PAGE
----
Noticeably, the language isolation of many Czech architects, combined with a cultural predisposition not to confront administrative bodies, have led to a series of non-effective approaches to straw bale building, in effect building two conventional walls, and having the straw bales between them. This is not very effective, financially or environmentally. Increasingly straw bales are being utilized in houses aiming to reach passive house standards, unfortunately these technical parameters do not vouch for any sustainability of the building or end of life of the building, typically causing the building to become unsustainable due to the hi-tech approach. Significantly it also creates buildings that can become defunct in a future without reliable power supplies, as the buildings rely on re-circulation units and other automated electrical equipment.
PermaLot gained the first building permit in the Czech Republic, in 2005, for the internationally-conventional approach of building with straw bales; simply bales with 3 cm of earth plaster and no additional walls (however not load-bearing as the project changed an existing barn with load-bearing rock columns into a family house). The intention of the building is to use it as an inhabited demonstration house for the Olomouc region, demonstrating that it’s possible to attain a desirable modern standard of living in a sustainable built house out of predominant local materials. So far more than 1000 people has visited the The Natural House during the construction phase.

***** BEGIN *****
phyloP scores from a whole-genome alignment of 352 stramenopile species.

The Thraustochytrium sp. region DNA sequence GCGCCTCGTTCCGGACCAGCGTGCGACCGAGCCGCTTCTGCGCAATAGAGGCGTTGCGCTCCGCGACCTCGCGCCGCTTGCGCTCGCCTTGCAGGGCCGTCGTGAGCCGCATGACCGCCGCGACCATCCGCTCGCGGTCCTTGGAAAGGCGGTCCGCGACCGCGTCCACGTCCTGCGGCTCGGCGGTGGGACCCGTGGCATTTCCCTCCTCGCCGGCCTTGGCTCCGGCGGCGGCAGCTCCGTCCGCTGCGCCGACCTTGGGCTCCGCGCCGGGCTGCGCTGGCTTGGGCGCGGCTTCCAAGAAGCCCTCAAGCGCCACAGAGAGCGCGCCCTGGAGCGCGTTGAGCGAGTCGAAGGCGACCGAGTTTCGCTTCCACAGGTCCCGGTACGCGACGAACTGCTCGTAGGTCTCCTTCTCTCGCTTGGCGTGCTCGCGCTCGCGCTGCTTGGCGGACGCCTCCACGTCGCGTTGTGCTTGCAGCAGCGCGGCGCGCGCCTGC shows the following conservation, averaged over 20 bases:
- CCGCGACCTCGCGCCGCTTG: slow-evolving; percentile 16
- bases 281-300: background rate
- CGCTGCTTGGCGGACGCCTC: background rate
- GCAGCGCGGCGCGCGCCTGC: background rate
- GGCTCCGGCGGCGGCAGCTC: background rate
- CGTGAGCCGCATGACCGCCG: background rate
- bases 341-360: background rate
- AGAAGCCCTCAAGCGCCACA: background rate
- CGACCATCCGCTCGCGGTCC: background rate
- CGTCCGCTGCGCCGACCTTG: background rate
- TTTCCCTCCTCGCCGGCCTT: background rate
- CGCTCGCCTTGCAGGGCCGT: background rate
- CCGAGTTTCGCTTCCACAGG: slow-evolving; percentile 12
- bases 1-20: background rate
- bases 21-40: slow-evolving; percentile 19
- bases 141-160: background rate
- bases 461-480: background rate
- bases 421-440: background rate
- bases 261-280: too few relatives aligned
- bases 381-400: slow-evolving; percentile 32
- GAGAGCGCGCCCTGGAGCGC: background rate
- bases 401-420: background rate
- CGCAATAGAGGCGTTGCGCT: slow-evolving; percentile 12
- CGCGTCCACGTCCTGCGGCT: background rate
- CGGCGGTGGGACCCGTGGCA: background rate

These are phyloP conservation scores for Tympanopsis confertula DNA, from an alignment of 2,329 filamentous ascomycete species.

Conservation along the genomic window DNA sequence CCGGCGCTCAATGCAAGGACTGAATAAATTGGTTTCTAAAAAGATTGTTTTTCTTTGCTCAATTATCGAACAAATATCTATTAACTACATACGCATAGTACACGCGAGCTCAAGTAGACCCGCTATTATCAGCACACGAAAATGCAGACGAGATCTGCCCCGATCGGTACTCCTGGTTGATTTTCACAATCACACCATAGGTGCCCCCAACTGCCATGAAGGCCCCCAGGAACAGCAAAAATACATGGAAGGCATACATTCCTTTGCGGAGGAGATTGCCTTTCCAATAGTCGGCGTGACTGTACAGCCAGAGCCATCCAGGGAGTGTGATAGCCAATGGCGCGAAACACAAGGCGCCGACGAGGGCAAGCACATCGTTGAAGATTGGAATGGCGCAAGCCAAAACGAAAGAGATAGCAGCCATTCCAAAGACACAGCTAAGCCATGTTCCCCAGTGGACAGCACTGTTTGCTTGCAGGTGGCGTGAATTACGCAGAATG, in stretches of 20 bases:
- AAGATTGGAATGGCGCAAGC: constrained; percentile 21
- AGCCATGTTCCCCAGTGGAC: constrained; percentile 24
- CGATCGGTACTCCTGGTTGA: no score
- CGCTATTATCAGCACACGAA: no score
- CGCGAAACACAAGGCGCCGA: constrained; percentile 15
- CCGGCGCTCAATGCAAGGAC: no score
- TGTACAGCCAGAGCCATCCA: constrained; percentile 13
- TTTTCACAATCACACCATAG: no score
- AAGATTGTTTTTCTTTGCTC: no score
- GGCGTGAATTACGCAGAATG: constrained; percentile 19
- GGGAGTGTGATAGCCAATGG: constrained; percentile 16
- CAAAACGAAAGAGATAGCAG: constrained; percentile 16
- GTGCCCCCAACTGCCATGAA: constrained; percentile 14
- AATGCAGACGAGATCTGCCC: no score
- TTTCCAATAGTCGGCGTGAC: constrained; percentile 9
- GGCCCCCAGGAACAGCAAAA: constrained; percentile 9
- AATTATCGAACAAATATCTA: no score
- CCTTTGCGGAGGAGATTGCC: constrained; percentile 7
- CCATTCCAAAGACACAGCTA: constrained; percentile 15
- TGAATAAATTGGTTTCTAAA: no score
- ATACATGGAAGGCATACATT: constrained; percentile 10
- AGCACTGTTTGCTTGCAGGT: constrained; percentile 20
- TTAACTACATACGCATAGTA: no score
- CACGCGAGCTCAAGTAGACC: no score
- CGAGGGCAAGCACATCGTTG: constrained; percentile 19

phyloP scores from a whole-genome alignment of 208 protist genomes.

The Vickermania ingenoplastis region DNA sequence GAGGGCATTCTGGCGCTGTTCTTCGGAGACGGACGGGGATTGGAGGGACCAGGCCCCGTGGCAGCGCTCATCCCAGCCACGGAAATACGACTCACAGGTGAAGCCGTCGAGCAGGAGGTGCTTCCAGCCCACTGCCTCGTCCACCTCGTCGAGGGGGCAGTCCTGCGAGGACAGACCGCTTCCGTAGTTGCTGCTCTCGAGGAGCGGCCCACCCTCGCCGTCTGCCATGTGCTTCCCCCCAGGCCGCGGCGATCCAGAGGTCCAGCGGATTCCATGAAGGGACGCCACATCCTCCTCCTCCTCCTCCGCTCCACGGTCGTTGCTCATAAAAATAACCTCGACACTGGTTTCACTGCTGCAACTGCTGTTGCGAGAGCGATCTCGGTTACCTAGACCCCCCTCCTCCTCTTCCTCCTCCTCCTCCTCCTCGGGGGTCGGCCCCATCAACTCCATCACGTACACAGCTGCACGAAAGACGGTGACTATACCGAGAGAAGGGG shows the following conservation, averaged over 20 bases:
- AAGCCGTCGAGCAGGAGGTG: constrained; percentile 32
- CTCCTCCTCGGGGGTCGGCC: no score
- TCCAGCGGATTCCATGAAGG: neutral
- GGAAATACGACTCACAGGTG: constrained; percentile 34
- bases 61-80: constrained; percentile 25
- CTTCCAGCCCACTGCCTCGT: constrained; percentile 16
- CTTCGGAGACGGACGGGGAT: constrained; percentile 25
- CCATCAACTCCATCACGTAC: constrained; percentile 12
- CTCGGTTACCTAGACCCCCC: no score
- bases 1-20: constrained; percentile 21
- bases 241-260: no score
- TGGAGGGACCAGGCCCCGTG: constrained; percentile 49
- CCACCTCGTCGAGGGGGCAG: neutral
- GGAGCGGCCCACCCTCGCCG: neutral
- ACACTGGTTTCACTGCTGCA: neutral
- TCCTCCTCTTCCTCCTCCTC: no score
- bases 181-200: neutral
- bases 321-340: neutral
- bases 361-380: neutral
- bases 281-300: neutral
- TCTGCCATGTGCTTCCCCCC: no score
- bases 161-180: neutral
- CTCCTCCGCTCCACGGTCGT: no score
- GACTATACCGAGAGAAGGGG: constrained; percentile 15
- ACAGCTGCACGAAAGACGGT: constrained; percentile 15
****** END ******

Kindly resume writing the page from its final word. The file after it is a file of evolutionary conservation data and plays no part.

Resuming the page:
As of time of writing, no load-bearing straw bale houses, nor ‘Big Bale Buildings’ have been constructed in the Czech Republic as residential houses.
The concept of BBB has been introduced by PermaLot during June 2009 at the Prague fairgrounds, in the book ‘Prirodni Stavitelstvi’, by Doc. Ing. Josef Chybik CSc, and in the recent publication “Stavby ze slamenych baliku” by Ing. Arch Jan Marton. This last book is published by Ekodum o.s., of which Max Vittrup Jensen was one of the founders; PermaLot center of Natural Building is officially the Eastern training place of Ekodum o.s.
European Straw Bale Gathering
The biggest international straw bale building event in Europe is the biannual “European Straw Bale Gathering” (ESBG). The next is set for 23-27 August, 2011.
It is a 3-4 day event, which gathers between 130 to 200 architects, engineers and commercial- as well as owner-builders to share the latest developments regarding research, building techniques, specialized machinery etc. in a friendly atmosphere. The latest ESBG was in 2009, in Belgium, and prior to the event a national promotion of natural building was arranged which attracted around 3000 people during the one day fair. That event also included a well-attended meeting by important regional and national stakeholders and decision makers from Belgium. A film was produced about the ESBG, it is available here: